Reports of racism towards Africans in China continue to emerge with the latest excuse for this primitive behaviour being blamed on the Coronavirus.
After five Nigerians tested positive for COVID-19 in Guangzhou, China, the government ordered all residents of African descent to quarantine for 14 days, a move that led to businesses and landlords to issue evictions and bans that many in the African community said were based on discrimination.Following the outbreak, Guangzhou officials announced that all residents of African descent—about 4,500 people—must quarantine for 14 days “regardless of their previous circumstances or how long they have been in Guangzhou,” reported the South China Morning Post, adding that African residents’ homes will be monitored with tracking devices that will alert officials if they “open the door.”
The ban led to reports of African residents being evicted and banned from businesses; people have taken to social media to document evicted African residents sleeping on the street, interacting with police and Nigerian diplomats delivering food to their now-homeless compatriots, causing foreign ministers of Uganda, Kenya, Ghana and Nigeria to speak out in protest.
Last week it was reported that the African community in Guangzhou is on edge after widespread accounts were shared on social media of people being left homeless this week, as China's warnings against imported coronavirus cases stoke anti-foreigner sentiment.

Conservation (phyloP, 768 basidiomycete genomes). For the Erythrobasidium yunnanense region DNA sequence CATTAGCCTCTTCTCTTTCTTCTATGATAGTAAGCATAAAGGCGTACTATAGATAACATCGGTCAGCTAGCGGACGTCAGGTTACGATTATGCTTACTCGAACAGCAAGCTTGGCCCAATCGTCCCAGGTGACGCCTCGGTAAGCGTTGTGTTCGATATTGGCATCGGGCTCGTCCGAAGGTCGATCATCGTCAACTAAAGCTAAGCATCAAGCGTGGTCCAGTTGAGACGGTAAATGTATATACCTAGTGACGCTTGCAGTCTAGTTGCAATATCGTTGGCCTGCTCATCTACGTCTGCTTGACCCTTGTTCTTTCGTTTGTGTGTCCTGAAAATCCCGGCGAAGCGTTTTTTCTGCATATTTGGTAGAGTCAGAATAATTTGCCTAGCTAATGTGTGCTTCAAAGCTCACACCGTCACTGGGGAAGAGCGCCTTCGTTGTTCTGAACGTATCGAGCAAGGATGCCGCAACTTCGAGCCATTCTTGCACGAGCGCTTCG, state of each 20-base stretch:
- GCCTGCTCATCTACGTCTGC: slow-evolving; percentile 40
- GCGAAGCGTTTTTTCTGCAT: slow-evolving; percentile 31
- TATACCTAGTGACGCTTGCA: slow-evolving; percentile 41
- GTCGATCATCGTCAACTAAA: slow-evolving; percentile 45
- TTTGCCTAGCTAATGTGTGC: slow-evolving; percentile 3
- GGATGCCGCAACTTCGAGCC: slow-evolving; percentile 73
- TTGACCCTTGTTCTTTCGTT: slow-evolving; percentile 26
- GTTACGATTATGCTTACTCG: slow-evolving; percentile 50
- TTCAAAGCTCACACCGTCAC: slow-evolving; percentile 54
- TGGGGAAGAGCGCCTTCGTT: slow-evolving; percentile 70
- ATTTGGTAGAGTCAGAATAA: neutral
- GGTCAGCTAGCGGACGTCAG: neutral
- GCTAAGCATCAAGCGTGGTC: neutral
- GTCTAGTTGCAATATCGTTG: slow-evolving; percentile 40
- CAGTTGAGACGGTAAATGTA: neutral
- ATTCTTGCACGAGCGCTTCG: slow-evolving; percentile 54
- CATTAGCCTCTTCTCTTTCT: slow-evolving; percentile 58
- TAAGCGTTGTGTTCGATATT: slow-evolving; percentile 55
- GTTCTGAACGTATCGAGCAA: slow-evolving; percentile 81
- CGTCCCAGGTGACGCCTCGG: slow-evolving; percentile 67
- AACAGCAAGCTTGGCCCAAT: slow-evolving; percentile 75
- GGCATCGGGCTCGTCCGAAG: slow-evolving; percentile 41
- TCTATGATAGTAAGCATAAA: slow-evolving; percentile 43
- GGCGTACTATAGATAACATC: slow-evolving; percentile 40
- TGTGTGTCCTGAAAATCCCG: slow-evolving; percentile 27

In the southern Chinese city, Africans have been evicted from their homes by landlords and turned away from hotels, despite many claiming to have no recent travel history or known contact with Covid-19 patients.
CNN interviewed more than two dozen Africans living in Guangzhou many of whom told of the same experiences: being left without a home, being subject to random testing for Covid-19, and being quarantined for 14 days in their homes, despite having no symptoms or contact with known patients.
Health authorities in Guangdong province and the Guangzhou Public Security Bureau did not respond to CNN's request for comment.
The move comes amid heightened media coverage of the so-called second wave of coronavirus cases, emanating from infections outside of China. Earlier this week, Chinese President Xi Jinping urged authorities to carefully watch for imported cases from other countries, state news agency Xinhua reported.
But one aspect of the data has received relatively less public attention: on March 26, Vice Minister of Foreign Affairs Luo Zhaohui said 90% of China's imported cases held Chinese passports.